4 Best Wheelchair-Friendly Attractions In Florida
Traveling with a disability can be a challenge. Even with the Americans with Disabilities Act at your side, if you’re in a wheelchair, you’ll need to do some extra planning. Luckily, there are plenty of amazing places to visit in Florida that are wheelchair-friendly! Below we’ll take a look at a few you might want to consider the next time you head to the Sunshine State.
A Few Facts About The Sunshine State
If you’re worried about how accessible Florida attractions are in a wheelchair, here are some fast facts about disabled access in Florida. Businesses are required to:
- Recognize out-of-state parking permits and allow you to use them to park in spaces designated for those with disabilities
- Restrooms that are wheelchair-accessible must be conveniently located
- Guide dogs are allowed in all establishments, but be aware they may not be able to ride a ride with you in a theme park
Walt Disney World
This is undoubtedly one of the most popular destinations in all of Florida. In fact, the Magic Kingdom in Orlando is the most visited amusement park in the world. You didn’t think Mickey wouldn’t consider making it a wheelchair-friendly place, did you?
The Walt Disney World Resort has many hotels to choose from and handicap-accessible rooms available in each. They provide transportation from their resort hotels to each of their four theme parks and the buses, boats, monorails, and Skyliner that help to provide that transportation are also accessible to those in wheelchairs. Many resorts also have zero-entry pools available.
Once in the parks, most of the queues for rides are wheelchair-accessible. If a line cannot fit a wheelchair, then you are directed to an accessible entrance. You must be able to transfer from the wheelchair to the ride vehicle on your own, but if you can do that, then there’s no reason not to visit your favorite pirate in the Caribbean or rocket through space on Space Mountain.
If you have additional issues that make it difficult to wait in line even in a wheelchair, Disney also offers something called the “Disability Access Service.” This allows you to get a return time for a ride and then wait somewhere else you’re more comfortable until it’s time. Then, simply return to the ride and skip the standby wait.
While Disney World may be big, but it’s not a place that you should shy away from visiting in a wheelchair, because it’s so wheelchair-friendly. Even parking with a disabled parking pass at Disney resorts and theme parks is free!
Each of the state parks in Florida is accessible to those with disabilities. They offer the following programs and facilities to those with special needs:
- Boat tours
- Accessible hiking trails
- Accessible fishing piers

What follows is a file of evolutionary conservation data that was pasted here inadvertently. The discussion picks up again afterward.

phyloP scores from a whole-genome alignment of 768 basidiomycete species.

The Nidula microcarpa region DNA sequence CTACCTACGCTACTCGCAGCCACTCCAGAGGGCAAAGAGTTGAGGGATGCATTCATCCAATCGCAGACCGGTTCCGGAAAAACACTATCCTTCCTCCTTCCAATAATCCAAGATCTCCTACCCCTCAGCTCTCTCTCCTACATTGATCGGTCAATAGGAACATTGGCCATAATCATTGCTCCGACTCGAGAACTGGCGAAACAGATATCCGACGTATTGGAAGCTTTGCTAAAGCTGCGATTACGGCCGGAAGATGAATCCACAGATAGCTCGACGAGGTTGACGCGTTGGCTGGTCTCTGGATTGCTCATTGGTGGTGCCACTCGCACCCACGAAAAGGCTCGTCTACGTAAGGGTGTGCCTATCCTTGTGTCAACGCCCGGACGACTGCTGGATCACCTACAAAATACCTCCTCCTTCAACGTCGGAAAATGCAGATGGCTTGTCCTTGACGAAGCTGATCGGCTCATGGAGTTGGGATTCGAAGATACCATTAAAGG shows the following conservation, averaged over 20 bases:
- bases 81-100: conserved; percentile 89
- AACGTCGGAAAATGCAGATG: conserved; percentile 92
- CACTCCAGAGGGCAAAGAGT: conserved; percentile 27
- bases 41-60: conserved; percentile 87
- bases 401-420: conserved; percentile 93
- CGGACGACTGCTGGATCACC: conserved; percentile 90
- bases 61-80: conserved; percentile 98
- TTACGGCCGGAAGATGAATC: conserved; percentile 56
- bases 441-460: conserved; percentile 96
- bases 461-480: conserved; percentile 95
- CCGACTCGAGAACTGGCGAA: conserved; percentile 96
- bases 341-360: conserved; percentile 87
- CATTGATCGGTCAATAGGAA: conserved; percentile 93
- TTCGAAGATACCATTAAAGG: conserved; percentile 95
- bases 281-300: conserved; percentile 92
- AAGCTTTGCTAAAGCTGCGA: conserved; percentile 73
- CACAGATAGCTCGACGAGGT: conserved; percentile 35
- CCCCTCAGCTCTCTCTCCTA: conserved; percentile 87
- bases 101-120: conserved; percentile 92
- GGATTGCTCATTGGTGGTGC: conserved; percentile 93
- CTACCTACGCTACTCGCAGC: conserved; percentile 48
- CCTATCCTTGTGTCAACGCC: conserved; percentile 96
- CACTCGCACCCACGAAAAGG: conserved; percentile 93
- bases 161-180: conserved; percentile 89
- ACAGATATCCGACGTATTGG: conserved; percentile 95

Also, if you are considered 100% disabled, then you are eligible for discounted rates for tent camping sites or RV sites in Florida state parks.
If you’re ready to explore a little history, few places can compete with what St. Augustine has to offer in Florida.
On the Atlantic coast, St. Augustine may be old, but it’s not unfriendly to those in a wheelchair. Its historic district is accessible to wheelchairs, as is the Castillo de San Marcos. This historic fort has a lower level, theater, restrooms, and bookstore that are all wheelchair-accessible.
If you love animals, you can visit St. Augustine Alligator Farm Zoological Park, too. This modern zoo has shows and exhibits that will capture the imagination of children and adults alike and is also wheelchair-friendly.
Finally, you won’t have any problems in your wheelchair accessing Fountain of Youth Archeological Park (but no promises can be made about turning back the hands of time and actually emerging younger from that exhibit). Simply rest assured you’ll have no issues getting to see the first Spanish settlement of the new world.
The Florida Keys are a popular destination for fishing, scuba diving, and snorkeling – and if you’re in a wheelchair, then you can also experience those things in Key Largo.
There are several adapted water sports programs in Key Largo that are equipped especially for wheelchairs. Their vessels have accessible bathrooms and lifts that allow wheelchair users to be lowered into shallow water for swimming and snorkeling.
The Island Dolphin Care Center even has wheelchair-accessible dolphin experiences. And the Dolphin Research Center has glass-bottom boats, dive boats, and beach wheelchairs available for their guests.
The tourist industry in Florida is what fuels the state, so rest assured they’ve not left out those in wheelchairs when creating experiences that families can cherish together for years to come. Florida is a great place to vacation for everyone.